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Denzel Played Him. Now, a Drug Kingpin Dead at 88

Frank Lucas was inspiration for 'American Gangster'
By Newser Editors and Wire Services
Posted Jun 1, 2019 5:30 AM CDT
This Nov. 2, 2007, file photo shows Frank Lucas, the man Denzel Washington portrayed in the film "American Gangster," in New York.   (AP Photo/Jim Cooper, File)

(Newser) – Frank Lucas, the former Harlem drug kingpin whose life and lore inspired the 2007 movie American Gangster, has died, a relative said Friday. Lucas, who was 88, died Thursday in New Jersey, nephew Aldwan Lassiter said. Lucas had been in declining health, according to his former lawyer. Raised in North Carolina, Lucas climbed the ranks of crime in Harlem in the 1960s and '70s, becoming a major drug dealer known for supplying huge amounts of particularly potent heroin, per the AP. He said it netted him millions, and authorities seized over $500,000 in cash when they raided his house in Teaneck, NJ, in 1975. He was convicted and sentenced to decades in prison, but he turned informant and was released after about five years. Lucas was quickly arrested again for drug dealing, on a much smaller scale. He served seven more years, getting out again in 1991.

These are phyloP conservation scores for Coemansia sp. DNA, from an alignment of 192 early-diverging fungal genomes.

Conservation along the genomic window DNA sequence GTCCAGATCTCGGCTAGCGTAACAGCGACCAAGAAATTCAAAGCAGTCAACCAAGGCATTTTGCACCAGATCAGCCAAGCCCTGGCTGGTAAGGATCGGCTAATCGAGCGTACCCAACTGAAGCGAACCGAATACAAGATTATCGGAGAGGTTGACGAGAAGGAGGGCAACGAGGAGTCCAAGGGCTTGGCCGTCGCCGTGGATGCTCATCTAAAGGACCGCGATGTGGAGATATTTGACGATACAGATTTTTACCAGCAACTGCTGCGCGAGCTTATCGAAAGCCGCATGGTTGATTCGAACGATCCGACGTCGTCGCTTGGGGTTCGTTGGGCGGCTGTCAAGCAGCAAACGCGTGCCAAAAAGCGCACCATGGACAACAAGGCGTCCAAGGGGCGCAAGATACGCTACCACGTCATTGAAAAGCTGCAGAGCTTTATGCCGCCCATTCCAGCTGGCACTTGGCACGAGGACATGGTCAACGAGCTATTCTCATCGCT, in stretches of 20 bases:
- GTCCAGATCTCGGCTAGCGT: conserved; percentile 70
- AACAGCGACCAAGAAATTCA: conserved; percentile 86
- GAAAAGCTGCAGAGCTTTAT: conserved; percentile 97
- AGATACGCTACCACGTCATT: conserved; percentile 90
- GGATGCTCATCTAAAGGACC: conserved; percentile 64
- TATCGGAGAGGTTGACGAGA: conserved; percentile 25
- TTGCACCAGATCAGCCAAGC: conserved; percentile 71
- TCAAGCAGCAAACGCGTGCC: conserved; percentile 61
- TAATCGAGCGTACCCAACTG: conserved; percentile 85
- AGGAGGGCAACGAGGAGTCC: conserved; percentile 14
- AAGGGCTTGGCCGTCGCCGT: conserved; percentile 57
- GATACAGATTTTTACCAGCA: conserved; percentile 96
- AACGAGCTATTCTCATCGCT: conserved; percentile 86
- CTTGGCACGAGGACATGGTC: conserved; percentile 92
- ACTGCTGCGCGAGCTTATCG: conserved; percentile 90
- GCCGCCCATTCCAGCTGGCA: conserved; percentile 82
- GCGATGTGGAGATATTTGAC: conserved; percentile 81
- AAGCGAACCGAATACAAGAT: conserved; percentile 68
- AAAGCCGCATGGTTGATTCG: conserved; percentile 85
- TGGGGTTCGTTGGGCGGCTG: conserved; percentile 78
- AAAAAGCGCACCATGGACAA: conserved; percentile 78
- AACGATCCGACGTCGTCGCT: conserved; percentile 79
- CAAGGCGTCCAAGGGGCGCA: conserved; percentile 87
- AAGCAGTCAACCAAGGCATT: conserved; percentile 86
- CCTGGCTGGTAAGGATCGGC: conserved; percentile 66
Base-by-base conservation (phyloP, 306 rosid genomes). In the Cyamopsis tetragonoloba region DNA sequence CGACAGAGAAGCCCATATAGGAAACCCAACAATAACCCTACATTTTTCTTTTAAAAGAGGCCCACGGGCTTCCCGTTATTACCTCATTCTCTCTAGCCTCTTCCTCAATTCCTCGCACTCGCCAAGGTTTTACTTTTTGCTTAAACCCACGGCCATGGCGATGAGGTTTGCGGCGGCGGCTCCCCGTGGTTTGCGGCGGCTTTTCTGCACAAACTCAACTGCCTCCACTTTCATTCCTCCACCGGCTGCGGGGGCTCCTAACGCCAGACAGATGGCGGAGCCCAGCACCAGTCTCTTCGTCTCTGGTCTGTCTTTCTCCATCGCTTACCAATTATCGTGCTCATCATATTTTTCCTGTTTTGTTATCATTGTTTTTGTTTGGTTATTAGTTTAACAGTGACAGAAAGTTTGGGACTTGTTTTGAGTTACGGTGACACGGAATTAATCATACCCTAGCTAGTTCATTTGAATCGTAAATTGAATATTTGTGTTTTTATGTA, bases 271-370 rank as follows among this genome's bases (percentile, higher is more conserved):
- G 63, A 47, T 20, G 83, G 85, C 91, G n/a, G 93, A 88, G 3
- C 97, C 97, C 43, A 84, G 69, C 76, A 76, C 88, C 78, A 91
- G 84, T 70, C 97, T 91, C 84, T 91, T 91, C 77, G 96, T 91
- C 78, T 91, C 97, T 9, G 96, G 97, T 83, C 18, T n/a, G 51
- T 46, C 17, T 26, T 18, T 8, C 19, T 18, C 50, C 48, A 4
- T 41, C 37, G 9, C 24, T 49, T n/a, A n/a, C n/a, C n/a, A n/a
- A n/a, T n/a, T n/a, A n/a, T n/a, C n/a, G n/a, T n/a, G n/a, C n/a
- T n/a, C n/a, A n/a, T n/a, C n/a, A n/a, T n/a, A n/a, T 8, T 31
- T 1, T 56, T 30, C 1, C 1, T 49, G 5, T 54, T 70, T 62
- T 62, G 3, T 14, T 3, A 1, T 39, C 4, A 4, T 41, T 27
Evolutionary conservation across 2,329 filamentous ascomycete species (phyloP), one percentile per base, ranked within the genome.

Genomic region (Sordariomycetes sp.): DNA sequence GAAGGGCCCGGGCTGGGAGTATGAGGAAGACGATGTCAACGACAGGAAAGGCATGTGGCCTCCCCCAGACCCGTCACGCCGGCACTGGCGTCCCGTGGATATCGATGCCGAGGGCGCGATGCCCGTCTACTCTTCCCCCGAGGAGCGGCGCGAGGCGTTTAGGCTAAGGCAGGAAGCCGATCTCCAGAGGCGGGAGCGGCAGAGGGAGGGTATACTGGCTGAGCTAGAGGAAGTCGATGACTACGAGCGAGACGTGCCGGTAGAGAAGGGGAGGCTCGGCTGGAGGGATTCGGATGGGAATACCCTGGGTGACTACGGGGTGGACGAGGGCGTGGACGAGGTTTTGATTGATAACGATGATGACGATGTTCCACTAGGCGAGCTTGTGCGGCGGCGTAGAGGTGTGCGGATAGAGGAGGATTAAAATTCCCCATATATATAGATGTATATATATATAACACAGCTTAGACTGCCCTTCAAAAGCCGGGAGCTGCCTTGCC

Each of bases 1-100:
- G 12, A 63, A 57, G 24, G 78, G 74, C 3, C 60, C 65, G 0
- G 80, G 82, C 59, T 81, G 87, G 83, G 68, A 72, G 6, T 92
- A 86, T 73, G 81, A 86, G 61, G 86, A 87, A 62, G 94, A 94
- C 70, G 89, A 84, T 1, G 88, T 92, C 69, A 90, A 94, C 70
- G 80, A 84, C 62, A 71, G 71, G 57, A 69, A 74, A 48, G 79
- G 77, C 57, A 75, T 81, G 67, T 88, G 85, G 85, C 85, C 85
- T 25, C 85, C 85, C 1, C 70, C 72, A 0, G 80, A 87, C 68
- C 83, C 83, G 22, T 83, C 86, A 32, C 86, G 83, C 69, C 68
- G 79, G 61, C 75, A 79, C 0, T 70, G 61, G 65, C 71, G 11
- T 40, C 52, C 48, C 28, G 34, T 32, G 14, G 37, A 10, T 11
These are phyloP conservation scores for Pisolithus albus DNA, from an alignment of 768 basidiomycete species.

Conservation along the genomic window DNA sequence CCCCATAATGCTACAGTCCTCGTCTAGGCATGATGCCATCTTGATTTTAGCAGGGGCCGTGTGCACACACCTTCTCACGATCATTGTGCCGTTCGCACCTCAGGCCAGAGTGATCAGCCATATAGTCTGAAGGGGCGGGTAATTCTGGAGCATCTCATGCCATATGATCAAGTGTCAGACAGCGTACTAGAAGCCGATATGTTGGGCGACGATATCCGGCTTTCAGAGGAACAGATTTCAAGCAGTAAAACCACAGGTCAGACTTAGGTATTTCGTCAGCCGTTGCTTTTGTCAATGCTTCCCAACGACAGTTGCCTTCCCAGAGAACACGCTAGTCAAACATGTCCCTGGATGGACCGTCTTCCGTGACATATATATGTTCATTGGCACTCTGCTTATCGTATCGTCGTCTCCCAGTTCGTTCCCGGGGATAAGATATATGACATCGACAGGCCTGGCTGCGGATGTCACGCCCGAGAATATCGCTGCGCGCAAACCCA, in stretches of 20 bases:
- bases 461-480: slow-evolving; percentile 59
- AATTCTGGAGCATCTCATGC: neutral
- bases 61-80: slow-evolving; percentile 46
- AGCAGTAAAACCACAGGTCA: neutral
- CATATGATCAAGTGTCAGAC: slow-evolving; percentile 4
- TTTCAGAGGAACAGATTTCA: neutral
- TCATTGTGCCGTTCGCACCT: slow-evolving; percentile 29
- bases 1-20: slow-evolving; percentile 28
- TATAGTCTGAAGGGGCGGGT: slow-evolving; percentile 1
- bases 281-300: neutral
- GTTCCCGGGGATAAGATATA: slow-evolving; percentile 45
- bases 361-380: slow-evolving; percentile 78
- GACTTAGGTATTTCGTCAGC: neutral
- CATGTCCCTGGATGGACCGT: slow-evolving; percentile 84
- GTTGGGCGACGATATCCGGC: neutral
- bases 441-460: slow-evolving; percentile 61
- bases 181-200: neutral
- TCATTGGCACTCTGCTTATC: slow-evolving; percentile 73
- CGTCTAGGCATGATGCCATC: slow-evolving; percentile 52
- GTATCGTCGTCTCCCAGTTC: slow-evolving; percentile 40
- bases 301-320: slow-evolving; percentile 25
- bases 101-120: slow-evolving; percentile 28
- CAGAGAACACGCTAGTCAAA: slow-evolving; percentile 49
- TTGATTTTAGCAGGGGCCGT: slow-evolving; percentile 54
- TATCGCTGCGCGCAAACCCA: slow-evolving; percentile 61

Lucas' story became the basis for the Ridley Scott-directed American Gangster, starring Denzel Washington as Lucas and Russell Crowe as Richard "Richie" Roberts. The film got awards buzz but also brought scrutiny of claims about Lucas' legend, particularly a portrayal of him smuggling drugs in US soldiers' caskets during the Vietnam War; he said in 2008 he transported heroin via coffin just once. There was also pushback on an assertion that Lucas rooted out law enforcement corruption, but a suit on that was thrown out. As for Lucas' unquestioned role in supplying heroin that killed some users, he told the AP in 2007 that he regretted it. "I did some terrible things. I'm awfully sorry that I did them. I really am," he said. Lucas had another brush with the law in 2012: He pleaded guilty to lying to try cashing in twice on a $17,000 federal disability benefit check. He was sentenced to five years' probation, with prosecutors saying they agreed to it due to his poor health and age. (Read more obituary stories.)

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